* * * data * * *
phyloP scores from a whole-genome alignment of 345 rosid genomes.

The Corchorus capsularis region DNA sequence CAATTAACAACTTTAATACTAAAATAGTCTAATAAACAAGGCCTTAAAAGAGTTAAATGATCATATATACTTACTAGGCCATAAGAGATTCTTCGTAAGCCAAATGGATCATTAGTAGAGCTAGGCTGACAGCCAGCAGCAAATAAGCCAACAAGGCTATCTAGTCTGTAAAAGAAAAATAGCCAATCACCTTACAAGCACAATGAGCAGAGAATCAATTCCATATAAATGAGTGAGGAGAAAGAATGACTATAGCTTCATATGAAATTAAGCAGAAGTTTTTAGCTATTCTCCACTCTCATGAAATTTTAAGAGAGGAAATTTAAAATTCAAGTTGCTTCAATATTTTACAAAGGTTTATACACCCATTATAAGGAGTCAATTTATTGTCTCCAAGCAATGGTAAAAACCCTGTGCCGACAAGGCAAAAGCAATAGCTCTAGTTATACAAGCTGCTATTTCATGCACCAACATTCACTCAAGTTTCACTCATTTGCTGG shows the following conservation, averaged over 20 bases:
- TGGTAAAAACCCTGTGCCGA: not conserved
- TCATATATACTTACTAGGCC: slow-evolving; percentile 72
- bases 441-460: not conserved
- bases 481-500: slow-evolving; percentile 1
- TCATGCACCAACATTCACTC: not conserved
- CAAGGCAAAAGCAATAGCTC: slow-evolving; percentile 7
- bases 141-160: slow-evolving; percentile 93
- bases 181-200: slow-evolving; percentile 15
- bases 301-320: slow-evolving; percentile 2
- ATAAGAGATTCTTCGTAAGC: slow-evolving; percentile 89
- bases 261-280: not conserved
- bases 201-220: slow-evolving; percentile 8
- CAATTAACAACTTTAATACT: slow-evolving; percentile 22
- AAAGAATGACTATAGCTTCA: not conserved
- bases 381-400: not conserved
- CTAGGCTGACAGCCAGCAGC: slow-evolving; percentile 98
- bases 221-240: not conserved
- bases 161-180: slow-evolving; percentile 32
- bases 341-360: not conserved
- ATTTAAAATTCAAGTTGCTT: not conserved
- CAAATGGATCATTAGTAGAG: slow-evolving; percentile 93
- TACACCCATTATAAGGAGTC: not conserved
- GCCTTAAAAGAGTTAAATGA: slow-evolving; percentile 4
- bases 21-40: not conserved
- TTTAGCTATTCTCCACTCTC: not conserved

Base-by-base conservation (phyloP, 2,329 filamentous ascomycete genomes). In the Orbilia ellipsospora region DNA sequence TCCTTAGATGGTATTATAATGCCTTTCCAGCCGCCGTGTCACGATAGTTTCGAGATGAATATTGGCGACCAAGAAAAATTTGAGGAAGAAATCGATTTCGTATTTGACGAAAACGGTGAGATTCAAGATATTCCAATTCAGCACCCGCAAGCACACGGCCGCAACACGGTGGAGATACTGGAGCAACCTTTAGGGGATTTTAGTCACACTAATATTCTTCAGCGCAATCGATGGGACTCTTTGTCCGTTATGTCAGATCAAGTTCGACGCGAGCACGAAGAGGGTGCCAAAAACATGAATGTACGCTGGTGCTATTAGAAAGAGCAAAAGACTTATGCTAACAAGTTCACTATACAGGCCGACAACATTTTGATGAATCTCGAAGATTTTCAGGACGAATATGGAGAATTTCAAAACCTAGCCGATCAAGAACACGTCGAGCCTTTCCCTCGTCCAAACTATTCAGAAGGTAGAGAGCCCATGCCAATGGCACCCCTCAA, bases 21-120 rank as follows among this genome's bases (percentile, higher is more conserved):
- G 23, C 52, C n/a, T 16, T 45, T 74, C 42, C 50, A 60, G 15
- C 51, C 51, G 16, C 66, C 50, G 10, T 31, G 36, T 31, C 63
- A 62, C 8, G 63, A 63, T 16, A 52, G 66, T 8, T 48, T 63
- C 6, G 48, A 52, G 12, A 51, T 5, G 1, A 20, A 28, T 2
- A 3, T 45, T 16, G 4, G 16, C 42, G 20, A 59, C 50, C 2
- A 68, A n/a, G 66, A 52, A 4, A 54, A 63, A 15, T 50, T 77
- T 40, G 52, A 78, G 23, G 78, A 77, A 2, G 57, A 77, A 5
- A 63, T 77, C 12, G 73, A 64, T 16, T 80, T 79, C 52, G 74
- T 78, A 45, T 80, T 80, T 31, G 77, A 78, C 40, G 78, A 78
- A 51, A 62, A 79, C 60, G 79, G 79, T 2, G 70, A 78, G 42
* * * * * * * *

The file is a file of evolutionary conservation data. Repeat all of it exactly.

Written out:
phyloP scores from a whole-genome alignment of 345 rosid genomes.

The Corchorus capsularis region DNA sequence CAATTAACAACTTTAATACTAAAATAGTCTAATAAACAAGGCCTTAAAAGAGTTAAATGATCATATATACTTACTAGGCCATAAGAGATTCTTCGTAAGCCAAATGGATCATTAGTAGAGCTAGGCTGACAGCCAGCAGCAAATAAGCCAACAAGGCTATCTAGTCTGTAAAAGAAAAATAGCCAATCACCTTACAAGCACAATGAGCAGAGAATCAATTCCATATAAATGAGTGAGGAGAAAGAATGACTATAGCTTCATATGAAATTAAGCAGAAGTTTTTAGCTATTCTCCACTCTCATGAAATTTTAAGAGAGGAAATTTAAAATTCAAGTTGCTTCAATATTTTACAAAGGTTTATACACCCATTATAAGGAGTCAATTTATTGTCTCCAAGCAATGGTAAAAACCCTGTGCCGACAAGGCAAAAGCAATAGCTCTAGTTATACAAGCTGCTATTTCATGCACCAACATTCACTCAAGTTTCACTCATTTGCTGG shows the following conservation, averaged over 20 bases:
- TGGTAAAAACCCTGTGCCGA: not conserved
- TCATATATACTTACTAGGCC: slow-evolving; percentile 72
- bases 441-460: not conserved
- bases 481-500: slow-evolving; percentile 1
- TCATGCACCAACATTCACTC: not conserved
- CAAGGCAAAAGCAATAGCTC: slow-evolving; percentile 7
- bases 141-160: slow-evolving; percentile 93
- bases 181-200: slow-evolving; percentile 15
- bases 301-320: slow-evolving; percentile 2
- ATAAGAGATTCTTCGTAAGC: slow-evolving; percentile 89
- bases 261-280: not conserved
- bases 201-220: slow-evolving; percentile 8
- CAATTAACAACTTTAATACT: slow-evolving; percentile 22
- AAAGAATGACTATAGCTTCA: not conserved
- bases 381-400: not conserved
- CTAGGCTGACAGCCAGCAGC: slow-evolving; percentile 98
- bases 221-240: not conserved
- bases 161-180: slow-evolving; percentile 32
- bases 341-360: not conserved
- ATTTAAAATTCAAGTTGCTT: not conserved
- CAAATGGATCATTAGTAGAG: slow-evolving; percentile 93
- TACACCCATTATAAGGAGTC: not conserved
- GCCTTAAAAGAGTTAAATGA: slow-evolving; percentile 4
- bases 21-40: not conserved
- TTTAGCTATTCTCCACTCTC: not conserved

Base-by-base conservation (phyloP, 2,329 filamentous ascomycete genomes). In the Orbilia ellipsospora region DNA sequence TCCTTAGATGGTATTATAATGCCTTTCCAGCCGCCGTGTCACGATAGTTTCGAGATGAATATTGGCGACCAAGAAAAATTTGAGGAAGAAATCGATTTCGTATTTGACGAAAACGGTGAGATTCAAGATATTCCAATTCAGCACCCGCAAGCACACGGCCGCAACACGGTGGAGATACTGGAGCAACCTTTAGGGGATTTTAGTCACACTAATATTCTTCAGCGCAATCGATGGGACTCTTTGTCCGTTATGTCAGATCAAGTTCGACGCGAGCACGAAGAGGGTGCCAAAAACATGAATGTACGCTGGTGCTATTAGAAAGAGCAAAAGACTTATGCTAACAAGTTCACTATACAGGCCGACAACATTTTGATGAATCTCGAAGATTTTCAGGACGAATATGGAGAATTTCAAAACCTAGCCGATCAAGAACACGTCGAGCCTTTCCCTCGTCCAAACTATTCAGAAGGTAGAGAGCCCATGCCAATGGCACCCCTCAA, bases 21-120 rank as follows among this genome's bases (percentile, higher is more conserved):
- G 23, C 52, C n/a, T 16, T 45, T 74, C 42, C 50, A 60, G 15
- C 51, C 51, G 16, C 66, C 50, G 10, T 31, G 36, T 31, C 63
- A 62, C 8, G 63, A 63, T 16, A 52, G 66, T 8, T 48, T 63
- C 6, G 48, A 52, G 12, A 51, T 5, G 1, A 20, A 28, T 2
- A 3, T 45, T 16, G 4, G 16, C 42, G 20, A 59, C 50, C 2
- A 68, A n/a, G 66, A 52, A 4, A 54, A 63, A 15, T 50, T 77
- T 40, G 52, A 78, G 23, G 78, A 77, A 2, G 57, A 77, A 5
- A 63, T 77, C 12, G 73, A 64, T 16, T 80, T 79, C 52, G 74
- T 78, A 45, T 80, T 80, T 31, G 77, A 78, C 40, G 78, A 78
- A 51, A 62, A 79, C 60, G 79, G 79, T 2, G 70, A 78, G 42